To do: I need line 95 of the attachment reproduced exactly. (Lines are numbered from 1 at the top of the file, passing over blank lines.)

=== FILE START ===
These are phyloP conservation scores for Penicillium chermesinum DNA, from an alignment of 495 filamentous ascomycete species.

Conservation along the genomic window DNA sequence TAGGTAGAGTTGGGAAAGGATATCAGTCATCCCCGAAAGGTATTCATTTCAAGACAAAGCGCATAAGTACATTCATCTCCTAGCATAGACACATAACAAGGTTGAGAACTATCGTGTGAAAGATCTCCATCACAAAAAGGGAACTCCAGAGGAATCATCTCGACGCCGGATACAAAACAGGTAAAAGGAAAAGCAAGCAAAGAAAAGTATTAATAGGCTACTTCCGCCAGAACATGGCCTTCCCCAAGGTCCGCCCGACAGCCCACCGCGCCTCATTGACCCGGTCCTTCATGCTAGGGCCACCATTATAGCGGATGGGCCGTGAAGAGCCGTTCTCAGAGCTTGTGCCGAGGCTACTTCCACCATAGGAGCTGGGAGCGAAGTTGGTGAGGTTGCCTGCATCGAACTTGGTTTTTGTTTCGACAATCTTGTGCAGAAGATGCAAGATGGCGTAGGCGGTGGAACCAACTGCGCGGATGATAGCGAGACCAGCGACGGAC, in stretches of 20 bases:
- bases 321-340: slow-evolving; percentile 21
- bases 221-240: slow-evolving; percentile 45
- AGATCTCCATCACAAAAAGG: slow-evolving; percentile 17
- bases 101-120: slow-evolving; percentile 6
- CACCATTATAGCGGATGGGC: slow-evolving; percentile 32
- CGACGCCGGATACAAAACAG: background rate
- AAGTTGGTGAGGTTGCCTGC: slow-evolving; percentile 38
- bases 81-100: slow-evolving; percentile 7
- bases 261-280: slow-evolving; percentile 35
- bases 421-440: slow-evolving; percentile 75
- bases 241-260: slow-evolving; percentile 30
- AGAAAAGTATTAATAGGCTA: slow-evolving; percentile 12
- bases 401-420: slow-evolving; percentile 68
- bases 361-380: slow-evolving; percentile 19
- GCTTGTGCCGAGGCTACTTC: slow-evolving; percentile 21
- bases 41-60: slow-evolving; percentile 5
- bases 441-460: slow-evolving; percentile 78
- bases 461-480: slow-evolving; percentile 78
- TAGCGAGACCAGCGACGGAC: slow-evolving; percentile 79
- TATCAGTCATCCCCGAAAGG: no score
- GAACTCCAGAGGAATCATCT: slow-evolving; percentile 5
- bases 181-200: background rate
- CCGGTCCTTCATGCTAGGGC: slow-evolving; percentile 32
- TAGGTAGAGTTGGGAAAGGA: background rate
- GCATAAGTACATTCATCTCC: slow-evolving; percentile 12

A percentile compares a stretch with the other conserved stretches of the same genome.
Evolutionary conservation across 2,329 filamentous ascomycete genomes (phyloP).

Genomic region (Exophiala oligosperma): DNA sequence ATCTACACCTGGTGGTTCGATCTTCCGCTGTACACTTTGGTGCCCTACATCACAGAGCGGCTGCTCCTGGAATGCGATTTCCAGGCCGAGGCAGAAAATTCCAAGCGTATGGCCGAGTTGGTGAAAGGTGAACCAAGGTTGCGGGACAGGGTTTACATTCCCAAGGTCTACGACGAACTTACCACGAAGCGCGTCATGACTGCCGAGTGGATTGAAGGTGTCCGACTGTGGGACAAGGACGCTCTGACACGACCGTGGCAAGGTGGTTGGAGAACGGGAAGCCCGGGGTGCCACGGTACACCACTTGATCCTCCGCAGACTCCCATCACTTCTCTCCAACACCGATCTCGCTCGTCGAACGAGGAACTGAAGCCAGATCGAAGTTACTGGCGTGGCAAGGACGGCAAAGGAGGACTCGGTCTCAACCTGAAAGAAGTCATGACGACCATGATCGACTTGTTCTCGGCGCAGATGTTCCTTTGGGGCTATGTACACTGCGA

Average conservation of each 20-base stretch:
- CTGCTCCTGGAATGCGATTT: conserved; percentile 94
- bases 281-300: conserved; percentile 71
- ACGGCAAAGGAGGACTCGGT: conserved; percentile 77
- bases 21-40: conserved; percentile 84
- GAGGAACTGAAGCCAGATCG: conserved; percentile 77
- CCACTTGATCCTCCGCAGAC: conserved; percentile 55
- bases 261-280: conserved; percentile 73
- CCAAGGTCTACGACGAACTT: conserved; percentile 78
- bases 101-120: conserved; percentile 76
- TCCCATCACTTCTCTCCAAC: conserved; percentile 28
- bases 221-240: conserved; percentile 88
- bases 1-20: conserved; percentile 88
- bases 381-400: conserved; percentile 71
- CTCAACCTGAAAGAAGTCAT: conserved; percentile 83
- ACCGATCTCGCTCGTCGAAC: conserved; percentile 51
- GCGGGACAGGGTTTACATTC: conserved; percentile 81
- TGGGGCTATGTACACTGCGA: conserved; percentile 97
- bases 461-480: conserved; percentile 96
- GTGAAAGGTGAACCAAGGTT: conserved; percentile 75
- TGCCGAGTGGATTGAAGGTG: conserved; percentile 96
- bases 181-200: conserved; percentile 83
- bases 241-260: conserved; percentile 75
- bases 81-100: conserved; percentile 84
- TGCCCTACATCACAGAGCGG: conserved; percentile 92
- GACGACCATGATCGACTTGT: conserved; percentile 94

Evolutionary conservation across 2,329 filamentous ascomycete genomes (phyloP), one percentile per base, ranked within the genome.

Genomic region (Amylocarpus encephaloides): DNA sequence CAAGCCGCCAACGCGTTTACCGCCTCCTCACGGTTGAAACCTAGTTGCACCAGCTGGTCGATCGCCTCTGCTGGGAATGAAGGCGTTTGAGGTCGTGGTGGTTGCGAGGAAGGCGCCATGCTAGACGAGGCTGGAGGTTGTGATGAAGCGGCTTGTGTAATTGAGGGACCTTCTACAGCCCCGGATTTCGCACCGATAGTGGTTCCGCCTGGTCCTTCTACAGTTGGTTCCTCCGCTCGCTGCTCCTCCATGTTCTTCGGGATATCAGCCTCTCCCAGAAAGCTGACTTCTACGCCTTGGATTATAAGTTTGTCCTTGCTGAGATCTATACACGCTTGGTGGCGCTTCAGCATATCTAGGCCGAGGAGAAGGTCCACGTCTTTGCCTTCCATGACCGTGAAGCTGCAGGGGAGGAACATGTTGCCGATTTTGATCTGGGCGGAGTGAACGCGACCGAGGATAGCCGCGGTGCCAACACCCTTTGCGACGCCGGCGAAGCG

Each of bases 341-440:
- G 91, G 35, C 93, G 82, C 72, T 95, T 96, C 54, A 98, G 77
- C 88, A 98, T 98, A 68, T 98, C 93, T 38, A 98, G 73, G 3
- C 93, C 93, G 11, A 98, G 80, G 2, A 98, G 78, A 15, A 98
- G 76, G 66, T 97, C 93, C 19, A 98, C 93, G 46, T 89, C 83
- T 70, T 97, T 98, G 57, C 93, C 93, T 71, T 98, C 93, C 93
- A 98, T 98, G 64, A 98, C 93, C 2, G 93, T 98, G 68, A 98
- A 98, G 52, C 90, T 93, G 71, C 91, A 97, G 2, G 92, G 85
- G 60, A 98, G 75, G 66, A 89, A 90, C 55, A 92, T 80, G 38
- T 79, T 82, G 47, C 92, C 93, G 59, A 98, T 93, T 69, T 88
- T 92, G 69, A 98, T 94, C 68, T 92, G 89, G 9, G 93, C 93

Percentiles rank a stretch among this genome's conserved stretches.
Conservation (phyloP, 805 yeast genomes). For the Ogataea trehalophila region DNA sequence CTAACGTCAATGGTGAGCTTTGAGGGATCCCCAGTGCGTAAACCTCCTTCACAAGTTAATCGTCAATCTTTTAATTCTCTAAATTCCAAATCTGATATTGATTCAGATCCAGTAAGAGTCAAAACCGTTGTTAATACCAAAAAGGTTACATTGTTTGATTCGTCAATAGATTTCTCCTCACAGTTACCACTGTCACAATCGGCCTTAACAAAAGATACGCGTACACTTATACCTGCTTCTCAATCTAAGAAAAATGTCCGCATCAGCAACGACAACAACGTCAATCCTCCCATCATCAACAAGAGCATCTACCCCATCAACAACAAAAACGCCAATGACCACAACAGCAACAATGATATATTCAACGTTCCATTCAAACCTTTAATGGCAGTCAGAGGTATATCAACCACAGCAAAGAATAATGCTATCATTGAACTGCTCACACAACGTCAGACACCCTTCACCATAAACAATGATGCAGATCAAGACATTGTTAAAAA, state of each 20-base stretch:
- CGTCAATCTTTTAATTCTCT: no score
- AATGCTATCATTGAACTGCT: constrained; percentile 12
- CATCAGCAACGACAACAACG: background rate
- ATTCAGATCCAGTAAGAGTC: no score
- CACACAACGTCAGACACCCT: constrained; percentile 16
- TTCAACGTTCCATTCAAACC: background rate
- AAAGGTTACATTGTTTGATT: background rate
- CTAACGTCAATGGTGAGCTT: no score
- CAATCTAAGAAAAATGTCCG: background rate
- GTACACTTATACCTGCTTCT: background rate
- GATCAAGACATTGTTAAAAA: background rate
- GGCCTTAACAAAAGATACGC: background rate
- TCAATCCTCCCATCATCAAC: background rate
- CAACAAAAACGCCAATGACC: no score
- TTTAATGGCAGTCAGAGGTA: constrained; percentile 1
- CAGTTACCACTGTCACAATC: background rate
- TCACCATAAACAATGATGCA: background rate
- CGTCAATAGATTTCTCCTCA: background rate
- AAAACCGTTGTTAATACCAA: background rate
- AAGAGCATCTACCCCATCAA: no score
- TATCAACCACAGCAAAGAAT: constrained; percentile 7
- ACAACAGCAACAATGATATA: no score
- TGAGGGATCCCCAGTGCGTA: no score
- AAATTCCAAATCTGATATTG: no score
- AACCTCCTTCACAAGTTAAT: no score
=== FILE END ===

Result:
- AAATTCCAAATCTGATATTG: no score